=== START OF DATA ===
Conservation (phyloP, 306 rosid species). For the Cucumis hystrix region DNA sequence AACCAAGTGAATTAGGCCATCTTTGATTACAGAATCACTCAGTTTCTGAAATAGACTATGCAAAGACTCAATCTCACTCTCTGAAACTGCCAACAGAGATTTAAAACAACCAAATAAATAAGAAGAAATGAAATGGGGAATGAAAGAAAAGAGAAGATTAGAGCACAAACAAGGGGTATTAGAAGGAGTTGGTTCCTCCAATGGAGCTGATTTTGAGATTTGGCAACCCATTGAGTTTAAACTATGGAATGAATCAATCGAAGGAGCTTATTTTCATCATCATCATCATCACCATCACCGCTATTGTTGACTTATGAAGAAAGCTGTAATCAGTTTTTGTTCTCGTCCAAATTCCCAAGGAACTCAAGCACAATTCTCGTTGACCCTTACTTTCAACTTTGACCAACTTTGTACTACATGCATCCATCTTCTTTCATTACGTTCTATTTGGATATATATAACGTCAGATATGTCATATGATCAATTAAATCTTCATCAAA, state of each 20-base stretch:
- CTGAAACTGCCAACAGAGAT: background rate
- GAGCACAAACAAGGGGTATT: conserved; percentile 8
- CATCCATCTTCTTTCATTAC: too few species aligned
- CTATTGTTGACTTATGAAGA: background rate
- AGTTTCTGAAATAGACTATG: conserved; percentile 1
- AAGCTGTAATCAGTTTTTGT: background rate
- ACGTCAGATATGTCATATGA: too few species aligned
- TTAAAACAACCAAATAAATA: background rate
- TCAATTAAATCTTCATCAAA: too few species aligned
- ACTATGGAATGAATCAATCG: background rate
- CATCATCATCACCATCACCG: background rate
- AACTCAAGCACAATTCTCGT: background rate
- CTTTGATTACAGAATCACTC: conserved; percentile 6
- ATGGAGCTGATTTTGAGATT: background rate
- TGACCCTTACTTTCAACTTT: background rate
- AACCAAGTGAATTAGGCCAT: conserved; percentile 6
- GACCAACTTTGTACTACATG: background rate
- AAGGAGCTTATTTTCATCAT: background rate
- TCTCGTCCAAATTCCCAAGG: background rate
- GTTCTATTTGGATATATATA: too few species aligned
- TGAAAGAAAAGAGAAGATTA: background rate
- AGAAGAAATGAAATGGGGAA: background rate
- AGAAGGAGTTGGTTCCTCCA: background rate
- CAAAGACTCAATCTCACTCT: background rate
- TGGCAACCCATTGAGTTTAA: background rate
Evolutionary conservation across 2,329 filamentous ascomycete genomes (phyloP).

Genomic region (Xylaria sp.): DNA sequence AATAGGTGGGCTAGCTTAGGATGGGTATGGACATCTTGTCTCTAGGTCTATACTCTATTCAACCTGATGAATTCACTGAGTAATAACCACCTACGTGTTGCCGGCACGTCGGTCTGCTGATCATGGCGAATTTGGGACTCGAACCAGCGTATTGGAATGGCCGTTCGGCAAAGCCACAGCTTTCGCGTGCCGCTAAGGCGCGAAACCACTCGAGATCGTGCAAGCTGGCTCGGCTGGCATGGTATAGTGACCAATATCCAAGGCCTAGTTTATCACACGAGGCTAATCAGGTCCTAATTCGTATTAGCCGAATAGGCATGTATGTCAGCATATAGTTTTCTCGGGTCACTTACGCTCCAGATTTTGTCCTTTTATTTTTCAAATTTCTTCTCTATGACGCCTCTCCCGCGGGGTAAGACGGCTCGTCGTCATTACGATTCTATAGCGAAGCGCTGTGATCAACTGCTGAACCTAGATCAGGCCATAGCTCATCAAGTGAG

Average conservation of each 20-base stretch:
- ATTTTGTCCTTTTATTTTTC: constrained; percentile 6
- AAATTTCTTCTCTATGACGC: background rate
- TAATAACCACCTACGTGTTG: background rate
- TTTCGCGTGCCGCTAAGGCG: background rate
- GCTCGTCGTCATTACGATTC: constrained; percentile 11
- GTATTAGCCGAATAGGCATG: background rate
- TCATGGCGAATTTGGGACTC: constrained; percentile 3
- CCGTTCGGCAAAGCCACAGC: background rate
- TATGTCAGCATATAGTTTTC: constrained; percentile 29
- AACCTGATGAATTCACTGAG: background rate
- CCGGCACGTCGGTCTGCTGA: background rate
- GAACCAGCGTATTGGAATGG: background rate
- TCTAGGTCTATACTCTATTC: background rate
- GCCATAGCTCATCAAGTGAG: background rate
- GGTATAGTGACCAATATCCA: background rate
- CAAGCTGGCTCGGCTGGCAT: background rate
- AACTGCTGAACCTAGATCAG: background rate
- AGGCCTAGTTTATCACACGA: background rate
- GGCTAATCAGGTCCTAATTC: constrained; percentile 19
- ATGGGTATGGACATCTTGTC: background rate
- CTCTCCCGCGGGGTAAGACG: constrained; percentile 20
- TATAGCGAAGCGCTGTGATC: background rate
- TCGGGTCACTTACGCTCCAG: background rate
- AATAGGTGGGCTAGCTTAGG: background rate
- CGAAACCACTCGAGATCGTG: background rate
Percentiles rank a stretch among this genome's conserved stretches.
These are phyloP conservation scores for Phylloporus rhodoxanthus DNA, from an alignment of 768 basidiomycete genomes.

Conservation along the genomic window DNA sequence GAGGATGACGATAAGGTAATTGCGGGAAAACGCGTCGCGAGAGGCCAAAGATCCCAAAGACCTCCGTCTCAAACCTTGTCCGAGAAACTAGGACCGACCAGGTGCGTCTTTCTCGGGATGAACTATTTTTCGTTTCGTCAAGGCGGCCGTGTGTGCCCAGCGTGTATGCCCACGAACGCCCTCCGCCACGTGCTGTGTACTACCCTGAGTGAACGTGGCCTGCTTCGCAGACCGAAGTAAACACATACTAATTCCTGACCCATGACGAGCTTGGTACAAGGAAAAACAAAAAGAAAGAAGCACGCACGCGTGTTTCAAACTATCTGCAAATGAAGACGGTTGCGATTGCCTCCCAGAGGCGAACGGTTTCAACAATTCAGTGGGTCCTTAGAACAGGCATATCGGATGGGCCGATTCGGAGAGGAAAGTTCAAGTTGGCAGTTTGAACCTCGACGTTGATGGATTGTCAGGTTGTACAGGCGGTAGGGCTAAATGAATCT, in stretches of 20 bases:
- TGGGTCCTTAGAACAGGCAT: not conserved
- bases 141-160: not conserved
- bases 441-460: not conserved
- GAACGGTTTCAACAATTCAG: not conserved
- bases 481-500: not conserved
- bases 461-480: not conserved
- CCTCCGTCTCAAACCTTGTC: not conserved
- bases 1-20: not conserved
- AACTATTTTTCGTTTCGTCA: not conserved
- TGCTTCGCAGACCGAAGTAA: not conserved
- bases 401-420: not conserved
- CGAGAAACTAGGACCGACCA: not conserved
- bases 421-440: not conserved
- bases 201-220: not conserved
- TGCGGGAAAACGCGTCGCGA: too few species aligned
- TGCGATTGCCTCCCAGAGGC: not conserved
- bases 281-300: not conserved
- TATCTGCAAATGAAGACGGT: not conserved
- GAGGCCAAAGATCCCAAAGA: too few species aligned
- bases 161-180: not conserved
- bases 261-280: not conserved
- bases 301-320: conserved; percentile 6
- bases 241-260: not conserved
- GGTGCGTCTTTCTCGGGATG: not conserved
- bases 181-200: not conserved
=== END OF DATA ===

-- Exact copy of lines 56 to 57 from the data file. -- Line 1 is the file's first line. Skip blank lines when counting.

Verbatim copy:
These are phyloP conservation scores for Phylloporus rhodoxanthus DNA, from an alignment of 768 basidiomycete genomes.

Conservation along the genomic window DNA sequence GAGGATGACGATAAGGTAATTGCGGGAAAACGCGTCGCGAGAGGCCAAAGATCCCAAAGACCTCCGTCTCAAACCTTGTCCGAGAAACTAGGACCGACCAGGTGCGTCTTTCTCGGGATGAACTATTTTTCGTTTCGTCAAGGCGGCCGTGTGTGCCCAGCGTGTATGCCCACGAACGCCCTCCGCCACGTGCTGTGTACTACCCTGAGTGAACGTGGCCTGCTTCGCAGACCGAAGTAAACACATACTAATTCCTGACCCATGACGAGCTTGGTACAAGGAAAAACAAAAAGAAAGAAGCACGCACGCGTGTTTCAAACTATCTGCAAATGAAGACGGTTGCGATTGCCTCCCAGAGGCGAACGGTTTCAACAATTCAGTGGGTCCTTAGAACAGGCATATCGGATGGGCCGATTCGGAGAGGAAAGTTCAAGTTGGCAGTTTGAACCTCGACGTTGATGGATTGTCAGGTTGTACAGGCGGTAGGGCTAAATGAATCT, in stretches of 20 bases: